Celebrating Indigeneity in person: The Asinabka film festival returns to roaring applause
The 11th annual Asinabka Film and Media Arts Festival launched with a cheering audience.
Sex ed or porn for teens? Raunchy fare aimed at minors sparks debate about streaming services’ explicit shows
How far is too far? Capital Current explores the proliferation of explicit shows offered by unchecked streaming services.
Hollywood’s representation of Muslims causing more harm and doing little good
Movies and television shows mock Islam in the name of representation, causing Muslims to resent any type of representation.
Netflix series Maid a rare example of media offerings that capture complexities of intimate partner violence, experts say
Experts say Netflix’s new limited series, Maid, captures complexities and offers new perspective on intimate partner violence in the media.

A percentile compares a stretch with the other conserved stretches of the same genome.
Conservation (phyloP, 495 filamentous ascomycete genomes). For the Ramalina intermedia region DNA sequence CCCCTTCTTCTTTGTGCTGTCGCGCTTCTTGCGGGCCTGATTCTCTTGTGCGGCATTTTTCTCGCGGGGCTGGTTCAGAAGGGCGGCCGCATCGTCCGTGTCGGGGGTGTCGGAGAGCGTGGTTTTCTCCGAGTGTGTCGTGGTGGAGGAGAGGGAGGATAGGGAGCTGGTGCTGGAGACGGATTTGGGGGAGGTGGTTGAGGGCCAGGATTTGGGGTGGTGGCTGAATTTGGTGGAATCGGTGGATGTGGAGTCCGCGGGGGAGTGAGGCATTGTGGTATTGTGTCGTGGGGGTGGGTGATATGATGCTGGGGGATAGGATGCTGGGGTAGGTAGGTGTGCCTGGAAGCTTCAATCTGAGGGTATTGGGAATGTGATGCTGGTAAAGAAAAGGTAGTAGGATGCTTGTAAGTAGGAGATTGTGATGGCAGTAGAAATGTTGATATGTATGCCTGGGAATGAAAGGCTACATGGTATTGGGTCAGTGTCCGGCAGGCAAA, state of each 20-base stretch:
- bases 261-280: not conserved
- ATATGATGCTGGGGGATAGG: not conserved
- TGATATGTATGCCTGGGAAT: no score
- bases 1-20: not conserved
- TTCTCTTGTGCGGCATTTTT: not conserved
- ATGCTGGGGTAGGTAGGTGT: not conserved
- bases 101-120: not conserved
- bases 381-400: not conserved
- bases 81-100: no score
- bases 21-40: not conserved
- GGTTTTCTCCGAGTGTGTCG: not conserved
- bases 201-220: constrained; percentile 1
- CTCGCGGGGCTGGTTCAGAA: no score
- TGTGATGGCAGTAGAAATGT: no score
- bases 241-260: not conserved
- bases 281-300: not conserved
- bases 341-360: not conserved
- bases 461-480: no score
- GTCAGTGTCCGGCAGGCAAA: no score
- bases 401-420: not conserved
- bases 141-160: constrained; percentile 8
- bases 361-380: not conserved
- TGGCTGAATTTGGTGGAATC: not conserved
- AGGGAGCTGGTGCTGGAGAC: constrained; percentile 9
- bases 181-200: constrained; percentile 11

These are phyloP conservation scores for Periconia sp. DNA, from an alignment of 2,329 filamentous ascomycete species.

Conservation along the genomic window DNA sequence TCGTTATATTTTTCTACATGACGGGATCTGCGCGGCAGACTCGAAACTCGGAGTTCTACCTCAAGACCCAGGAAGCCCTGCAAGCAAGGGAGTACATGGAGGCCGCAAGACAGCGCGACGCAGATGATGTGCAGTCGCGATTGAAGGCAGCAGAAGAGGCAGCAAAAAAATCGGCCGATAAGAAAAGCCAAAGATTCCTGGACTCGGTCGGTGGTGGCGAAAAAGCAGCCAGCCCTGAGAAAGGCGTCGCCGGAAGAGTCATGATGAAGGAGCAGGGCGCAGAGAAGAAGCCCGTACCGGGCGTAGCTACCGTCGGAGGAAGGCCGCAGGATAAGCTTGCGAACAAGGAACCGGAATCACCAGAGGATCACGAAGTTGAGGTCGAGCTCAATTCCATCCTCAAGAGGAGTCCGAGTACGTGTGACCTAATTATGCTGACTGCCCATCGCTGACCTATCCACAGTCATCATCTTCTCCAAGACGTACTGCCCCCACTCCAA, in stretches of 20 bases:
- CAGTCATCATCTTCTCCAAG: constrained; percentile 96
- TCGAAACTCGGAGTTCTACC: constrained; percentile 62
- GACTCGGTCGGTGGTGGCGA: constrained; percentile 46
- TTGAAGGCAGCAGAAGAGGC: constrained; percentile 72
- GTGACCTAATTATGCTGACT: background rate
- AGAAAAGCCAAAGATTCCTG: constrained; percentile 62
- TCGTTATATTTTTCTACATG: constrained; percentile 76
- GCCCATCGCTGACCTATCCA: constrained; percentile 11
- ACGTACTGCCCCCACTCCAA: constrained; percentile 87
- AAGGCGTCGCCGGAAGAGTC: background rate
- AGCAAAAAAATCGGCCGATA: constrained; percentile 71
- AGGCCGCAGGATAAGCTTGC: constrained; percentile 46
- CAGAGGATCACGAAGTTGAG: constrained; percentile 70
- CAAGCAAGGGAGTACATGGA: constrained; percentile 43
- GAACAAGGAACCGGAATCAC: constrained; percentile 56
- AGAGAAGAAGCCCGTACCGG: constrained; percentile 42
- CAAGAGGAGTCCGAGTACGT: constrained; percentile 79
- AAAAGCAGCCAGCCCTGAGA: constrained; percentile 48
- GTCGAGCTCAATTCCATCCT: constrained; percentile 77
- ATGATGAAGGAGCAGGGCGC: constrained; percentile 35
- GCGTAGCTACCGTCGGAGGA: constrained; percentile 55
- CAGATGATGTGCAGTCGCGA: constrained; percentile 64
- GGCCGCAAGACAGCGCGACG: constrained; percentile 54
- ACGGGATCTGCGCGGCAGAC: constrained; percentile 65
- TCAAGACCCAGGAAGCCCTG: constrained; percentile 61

Superstar Invasion: Mainstream celebrities are taking over YouTube
YouTube has become a proven platform for the everyday person to rise to fame, but now that celebrities have awakened to its impact, they are making the move to YouTube to expand their influence.
‘A landmark show:’ Asian-Canadians reflect on the legacy of Kim’s Convenience
As the CBC sitcom Kim’s Convenience comes to a close, the Asian-Canadian community reflects on its legacy.
Still waiting in the wings: Why women and people of colour remain sidelined in Canadian film and TV
While change is starting to happen, too many BIPOC women are still waiting for their turn at leadership roles within the film and television industry in Canada and worldwide.
Emmy winner Annie Murphy launched acting life at Elmwood
Annie Murphy, member of Schitt’s Creek’s cast, won Best Supporting Actress in the comedy category at the 2020 Emmy Awards.
High-profile changes to voicing of non-white characters draws animated response from Black Canadians
With The Simpsons announcing that white voice actors will no longer portray non-white characters, Black Canadians want to see better representation throughout the entire animated industry.
Behind the screen with CTV anchor Matthew Skube
As others are logging off their work computers, Matthew Skube is signing on and beginning his work day at the CTV Ottawa station. Karabelnicoff and Clark follow Skube and get an inside perspective as he anchors the 5 p.m. news and again at 11:30pm.